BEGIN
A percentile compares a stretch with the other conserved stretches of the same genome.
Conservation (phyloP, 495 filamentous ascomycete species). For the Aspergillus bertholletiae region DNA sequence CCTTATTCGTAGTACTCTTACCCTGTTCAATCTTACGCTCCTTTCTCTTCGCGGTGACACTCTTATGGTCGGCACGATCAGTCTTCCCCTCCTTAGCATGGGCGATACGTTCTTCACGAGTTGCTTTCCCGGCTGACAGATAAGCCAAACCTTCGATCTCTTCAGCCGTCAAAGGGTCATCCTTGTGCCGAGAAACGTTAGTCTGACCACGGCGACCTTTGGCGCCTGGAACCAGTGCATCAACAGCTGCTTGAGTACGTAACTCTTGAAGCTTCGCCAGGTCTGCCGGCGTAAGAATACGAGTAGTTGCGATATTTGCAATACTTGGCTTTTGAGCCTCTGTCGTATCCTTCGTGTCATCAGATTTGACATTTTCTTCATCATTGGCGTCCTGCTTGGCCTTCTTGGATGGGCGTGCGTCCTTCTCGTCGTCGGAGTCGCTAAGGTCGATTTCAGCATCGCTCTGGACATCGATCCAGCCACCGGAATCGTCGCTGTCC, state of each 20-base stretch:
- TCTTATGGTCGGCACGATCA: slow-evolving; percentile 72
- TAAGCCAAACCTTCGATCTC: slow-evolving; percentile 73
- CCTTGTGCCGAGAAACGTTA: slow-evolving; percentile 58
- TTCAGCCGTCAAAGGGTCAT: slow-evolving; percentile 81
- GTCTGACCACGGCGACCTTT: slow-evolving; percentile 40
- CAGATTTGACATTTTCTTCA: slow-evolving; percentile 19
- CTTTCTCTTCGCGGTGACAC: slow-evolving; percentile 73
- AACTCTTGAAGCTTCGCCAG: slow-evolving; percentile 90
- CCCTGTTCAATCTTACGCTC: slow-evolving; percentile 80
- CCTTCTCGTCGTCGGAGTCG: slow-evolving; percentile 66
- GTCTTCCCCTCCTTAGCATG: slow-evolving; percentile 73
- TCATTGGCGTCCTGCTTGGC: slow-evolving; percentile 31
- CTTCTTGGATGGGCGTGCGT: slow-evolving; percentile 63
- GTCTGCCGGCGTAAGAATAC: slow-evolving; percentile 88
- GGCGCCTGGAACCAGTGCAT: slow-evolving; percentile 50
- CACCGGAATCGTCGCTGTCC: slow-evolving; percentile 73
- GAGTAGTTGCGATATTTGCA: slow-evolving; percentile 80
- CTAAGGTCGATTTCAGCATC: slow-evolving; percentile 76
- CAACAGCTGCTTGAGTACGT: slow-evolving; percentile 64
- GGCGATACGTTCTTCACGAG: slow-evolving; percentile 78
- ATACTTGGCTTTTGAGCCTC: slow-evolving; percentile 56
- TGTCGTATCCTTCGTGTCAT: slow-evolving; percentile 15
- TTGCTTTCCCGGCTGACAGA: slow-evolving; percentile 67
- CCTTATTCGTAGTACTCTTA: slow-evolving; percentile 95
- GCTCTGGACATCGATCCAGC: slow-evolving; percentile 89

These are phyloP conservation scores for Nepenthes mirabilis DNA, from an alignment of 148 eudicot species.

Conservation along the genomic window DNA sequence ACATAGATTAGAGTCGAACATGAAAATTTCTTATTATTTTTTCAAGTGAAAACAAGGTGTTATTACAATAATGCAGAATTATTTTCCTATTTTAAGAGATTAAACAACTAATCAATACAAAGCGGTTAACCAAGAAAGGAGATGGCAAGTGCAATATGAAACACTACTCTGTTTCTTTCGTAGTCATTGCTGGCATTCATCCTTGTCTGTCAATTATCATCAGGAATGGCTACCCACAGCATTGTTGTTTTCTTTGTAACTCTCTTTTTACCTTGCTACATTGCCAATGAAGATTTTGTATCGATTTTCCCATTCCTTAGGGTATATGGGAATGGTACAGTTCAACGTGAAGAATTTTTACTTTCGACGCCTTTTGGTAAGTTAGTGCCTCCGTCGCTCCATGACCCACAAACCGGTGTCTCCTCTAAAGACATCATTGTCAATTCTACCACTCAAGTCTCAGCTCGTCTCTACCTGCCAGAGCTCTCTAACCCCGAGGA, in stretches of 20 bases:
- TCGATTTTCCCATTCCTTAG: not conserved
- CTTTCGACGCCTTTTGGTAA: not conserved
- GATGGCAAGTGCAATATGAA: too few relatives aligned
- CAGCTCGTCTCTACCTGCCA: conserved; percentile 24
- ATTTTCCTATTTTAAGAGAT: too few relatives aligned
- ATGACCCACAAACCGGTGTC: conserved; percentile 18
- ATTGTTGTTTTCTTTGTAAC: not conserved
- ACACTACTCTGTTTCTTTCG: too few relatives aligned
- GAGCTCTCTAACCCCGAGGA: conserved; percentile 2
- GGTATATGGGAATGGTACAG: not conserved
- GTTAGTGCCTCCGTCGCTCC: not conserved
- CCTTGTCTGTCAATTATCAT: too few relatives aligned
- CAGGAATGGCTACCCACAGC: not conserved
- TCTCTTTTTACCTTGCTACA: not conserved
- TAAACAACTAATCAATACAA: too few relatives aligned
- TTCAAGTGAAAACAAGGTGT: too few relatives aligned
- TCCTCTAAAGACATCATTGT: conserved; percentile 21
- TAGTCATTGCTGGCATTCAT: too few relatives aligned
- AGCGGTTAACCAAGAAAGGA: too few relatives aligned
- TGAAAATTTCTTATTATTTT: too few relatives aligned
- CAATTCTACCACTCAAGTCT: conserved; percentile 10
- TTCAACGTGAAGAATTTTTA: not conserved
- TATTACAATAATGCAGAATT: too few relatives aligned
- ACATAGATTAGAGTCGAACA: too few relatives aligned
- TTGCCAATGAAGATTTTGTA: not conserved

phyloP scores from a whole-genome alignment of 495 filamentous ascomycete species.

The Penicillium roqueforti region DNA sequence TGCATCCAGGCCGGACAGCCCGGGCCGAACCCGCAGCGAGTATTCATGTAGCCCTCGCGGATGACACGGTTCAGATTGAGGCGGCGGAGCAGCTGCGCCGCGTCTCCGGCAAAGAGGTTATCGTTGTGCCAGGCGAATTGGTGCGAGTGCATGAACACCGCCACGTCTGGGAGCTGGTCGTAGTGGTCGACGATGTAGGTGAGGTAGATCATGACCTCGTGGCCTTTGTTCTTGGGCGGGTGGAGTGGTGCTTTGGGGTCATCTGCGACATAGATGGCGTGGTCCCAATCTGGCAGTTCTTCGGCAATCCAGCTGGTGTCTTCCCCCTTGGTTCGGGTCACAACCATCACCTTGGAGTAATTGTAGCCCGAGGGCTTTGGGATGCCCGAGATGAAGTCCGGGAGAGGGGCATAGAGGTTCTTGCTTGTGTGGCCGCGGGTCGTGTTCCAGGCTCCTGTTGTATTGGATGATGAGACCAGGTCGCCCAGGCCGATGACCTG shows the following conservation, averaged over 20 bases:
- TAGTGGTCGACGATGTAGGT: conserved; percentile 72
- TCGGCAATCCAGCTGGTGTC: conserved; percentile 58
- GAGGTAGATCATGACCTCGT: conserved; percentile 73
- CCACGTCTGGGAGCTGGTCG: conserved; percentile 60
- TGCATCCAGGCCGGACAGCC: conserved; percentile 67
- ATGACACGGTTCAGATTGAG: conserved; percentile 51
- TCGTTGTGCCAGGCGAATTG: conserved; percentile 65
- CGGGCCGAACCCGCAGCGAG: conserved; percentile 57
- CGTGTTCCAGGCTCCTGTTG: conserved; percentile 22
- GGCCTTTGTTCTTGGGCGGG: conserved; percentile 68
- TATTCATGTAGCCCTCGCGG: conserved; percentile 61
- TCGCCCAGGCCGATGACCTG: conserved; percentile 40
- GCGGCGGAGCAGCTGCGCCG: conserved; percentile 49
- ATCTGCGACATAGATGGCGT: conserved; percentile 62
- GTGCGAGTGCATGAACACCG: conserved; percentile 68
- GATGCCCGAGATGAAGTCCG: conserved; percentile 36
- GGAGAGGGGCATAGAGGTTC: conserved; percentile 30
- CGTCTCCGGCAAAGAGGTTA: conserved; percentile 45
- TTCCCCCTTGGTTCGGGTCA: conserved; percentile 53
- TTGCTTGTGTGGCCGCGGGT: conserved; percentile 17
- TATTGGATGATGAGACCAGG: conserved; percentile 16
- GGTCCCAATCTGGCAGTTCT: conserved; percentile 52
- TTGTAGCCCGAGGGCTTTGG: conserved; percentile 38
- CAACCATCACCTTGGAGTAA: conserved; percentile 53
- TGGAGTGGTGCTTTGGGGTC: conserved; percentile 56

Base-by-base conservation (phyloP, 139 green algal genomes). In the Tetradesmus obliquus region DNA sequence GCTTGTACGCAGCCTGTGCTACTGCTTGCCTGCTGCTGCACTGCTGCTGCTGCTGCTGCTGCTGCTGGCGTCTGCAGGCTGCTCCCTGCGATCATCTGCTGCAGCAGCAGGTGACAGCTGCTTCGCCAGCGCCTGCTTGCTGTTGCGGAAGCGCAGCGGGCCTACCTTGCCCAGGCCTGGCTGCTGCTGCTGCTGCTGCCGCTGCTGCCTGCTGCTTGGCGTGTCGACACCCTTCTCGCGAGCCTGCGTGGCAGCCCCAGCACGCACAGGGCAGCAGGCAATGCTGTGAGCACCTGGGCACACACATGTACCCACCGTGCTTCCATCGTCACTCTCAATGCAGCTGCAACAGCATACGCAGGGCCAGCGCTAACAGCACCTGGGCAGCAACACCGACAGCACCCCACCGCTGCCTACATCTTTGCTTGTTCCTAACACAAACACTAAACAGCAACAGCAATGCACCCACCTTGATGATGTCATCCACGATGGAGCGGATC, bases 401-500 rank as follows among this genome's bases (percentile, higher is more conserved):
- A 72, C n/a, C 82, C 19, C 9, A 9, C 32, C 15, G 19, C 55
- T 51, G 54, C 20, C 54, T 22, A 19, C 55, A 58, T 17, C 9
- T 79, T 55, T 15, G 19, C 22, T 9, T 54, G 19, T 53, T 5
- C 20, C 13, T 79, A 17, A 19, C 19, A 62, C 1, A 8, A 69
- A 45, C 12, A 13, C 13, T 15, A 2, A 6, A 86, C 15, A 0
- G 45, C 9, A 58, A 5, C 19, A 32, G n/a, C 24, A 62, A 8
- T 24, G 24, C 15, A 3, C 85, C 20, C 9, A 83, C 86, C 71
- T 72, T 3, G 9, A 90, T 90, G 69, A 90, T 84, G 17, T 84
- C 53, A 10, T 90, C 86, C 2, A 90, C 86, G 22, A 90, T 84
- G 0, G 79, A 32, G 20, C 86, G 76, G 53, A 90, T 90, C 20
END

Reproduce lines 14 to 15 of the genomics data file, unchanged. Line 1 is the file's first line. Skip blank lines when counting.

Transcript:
- TCATTGGCGTCCTGCTTGGC: slow-evolving; percentile 31
- CTTCTTGGATGGGCGTGCGT: slow-evolving; percentile 63